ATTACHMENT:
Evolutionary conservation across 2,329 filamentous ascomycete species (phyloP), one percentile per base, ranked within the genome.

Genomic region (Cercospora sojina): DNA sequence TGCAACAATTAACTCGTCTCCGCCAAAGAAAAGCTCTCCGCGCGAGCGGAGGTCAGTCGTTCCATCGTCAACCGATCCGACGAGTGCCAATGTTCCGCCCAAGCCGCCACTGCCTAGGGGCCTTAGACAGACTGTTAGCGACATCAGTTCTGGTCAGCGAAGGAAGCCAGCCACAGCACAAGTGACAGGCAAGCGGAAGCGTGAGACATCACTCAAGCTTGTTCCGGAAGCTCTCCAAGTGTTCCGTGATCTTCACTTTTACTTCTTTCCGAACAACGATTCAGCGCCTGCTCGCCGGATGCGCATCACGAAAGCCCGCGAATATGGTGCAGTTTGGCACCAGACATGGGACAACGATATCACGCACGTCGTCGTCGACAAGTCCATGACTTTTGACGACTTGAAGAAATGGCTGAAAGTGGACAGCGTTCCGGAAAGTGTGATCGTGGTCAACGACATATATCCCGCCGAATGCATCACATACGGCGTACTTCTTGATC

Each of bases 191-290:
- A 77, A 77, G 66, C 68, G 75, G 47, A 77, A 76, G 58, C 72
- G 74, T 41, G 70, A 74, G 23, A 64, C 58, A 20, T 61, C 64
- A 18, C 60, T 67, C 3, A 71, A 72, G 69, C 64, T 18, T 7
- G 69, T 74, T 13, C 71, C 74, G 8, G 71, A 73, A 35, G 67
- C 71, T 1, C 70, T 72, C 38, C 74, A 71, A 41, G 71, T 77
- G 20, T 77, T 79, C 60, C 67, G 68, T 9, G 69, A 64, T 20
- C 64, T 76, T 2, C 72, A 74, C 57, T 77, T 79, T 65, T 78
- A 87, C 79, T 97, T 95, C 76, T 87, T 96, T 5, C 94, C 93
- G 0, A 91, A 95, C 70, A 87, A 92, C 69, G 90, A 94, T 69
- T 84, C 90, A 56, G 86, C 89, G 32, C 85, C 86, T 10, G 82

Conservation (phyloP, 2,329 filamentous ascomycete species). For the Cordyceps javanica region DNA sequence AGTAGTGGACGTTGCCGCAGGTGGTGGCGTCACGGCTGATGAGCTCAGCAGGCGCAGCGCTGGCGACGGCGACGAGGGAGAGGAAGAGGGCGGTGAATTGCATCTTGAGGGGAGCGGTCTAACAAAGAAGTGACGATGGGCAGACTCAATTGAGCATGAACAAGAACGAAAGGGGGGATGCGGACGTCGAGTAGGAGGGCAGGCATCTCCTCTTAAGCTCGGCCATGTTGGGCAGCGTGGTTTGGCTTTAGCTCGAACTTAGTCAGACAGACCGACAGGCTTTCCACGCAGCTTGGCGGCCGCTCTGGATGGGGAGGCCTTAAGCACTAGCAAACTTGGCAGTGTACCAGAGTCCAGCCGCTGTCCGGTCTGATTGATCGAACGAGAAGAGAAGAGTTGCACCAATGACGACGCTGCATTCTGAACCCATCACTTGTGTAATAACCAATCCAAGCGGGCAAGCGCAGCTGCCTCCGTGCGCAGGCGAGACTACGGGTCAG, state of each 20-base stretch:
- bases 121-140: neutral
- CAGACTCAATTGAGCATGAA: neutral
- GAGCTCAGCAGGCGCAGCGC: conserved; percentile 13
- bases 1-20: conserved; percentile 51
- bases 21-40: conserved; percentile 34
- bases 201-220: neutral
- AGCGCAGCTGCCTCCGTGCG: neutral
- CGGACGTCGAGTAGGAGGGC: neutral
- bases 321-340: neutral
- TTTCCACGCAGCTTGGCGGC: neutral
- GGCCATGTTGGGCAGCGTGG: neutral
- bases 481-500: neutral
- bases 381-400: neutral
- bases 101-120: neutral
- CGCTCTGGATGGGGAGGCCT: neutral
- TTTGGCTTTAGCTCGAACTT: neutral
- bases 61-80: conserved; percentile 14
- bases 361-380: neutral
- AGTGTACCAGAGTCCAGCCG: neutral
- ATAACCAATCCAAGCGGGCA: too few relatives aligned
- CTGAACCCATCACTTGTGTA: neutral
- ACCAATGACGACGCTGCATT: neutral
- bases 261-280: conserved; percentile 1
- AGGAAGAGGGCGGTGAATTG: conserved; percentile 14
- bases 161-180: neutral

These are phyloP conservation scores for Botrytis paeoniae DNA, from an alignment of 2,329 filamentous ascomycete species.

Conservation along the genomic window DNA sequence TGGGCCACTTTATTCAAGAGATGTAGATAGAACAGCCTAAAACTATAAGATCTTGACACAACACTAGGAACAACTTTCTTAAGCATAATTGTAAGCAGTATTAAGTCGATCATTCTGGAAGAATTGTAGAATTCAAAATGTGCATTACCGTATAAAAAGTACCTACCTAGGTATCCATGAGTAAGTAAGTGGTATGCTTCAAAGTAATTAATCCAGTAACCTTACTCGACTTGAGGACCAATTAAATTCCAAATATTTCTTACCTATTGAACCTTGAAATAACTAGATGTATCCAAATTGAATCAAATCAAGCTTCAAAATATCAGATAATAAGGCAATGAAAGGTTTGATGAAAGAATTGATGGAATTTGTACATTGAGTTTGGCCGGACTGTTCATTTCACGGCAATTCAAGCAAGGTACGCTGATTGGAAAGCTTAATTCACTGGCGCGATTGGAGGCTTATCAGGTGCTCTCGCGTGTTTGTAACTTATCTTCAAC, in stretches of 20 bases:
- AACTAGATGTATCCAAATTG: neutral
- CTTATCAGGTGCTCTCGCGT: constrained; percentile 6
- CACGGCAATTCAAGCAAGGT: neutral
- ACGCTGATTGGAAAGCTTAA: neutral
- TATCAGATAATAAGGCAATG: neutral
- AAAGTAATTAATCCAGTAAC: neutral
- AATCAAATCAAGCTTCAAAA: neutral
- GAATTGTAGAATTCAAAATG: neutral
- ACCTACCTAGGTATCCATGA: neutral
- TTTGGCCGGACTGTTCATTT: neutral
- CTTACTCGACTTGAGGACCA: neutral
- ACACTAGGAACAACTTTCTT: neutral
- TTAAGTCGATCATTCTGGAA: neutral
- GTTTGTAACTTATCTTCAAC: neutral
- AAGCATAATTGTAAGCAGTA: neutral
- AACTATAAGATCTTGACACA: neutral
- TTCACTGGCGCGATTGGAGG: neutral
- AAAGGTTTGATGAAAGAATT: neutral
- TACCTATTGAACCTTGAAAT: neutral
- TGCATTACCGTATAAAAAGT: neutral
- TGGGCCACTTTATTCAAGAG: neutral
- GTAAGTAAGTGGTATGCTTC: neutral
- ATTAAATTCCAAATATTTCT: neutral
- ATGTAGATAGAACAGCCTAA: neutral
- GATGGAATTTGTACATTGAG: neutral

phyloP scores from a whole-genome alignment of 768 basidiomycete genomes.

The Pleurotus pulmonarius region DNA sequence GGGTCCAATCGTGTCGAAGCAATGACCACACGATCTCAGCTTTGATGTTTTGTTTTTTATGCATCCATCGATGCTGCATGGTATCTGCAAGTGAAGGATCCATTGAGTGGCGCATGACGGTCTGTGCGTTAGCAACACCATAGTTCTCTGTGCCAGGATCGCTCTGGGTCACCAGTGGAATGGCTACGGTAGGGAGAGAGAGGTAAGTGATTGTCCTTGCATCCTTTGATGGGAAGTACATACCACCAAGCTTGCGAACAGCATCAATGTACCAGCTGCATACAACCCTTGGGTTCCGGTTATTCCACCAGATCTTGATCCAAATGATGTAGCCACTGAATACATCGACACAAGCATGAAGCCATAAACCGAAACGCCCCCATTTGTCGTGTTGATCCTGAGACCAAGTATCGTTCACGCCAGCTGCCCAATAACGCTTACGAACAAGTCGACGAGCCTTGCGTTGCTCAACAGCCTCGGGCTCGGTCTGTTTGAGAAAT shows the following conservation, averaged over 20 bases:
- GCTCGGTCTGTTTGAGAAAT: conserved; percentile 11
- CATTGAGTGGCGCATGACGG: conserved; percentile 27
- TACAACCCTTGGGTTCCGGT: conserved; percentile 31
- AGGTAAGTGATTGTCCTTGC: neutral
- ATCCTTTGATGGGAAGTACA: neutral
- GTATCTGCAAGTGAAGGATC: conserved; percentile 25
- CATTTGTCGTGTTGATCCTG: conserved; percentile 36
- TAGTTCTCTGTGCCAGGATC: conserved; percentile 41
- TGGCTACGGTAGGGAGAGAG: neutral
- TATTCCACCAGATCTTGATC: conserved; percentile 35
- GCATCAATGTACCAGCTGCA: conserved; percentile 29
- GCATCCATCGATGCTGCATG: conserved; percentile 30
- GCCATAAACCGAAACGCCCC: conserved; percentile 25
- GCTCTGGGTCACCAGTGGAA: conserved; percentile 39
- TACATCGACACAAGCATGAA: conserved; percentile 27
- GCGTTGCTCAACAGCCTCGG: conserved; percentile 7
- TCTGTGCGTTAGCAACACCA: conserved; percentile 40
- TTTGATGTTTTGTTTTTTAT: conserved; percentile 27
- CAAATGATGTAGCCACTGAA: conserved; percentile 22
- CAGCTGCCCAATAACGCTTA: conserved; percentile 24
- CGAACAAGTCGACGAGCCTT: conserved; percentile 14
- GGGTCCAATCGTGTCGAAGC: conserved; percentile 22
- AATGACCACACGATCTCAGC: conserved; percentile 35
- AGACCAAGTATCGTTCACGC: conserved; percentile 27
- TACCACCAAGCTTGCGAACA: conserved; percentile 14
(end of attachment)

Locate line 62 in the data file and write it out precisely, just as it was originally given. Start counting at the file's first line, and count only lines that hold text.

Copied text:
- TGGGCCACTTTATTCAAGAG: neutral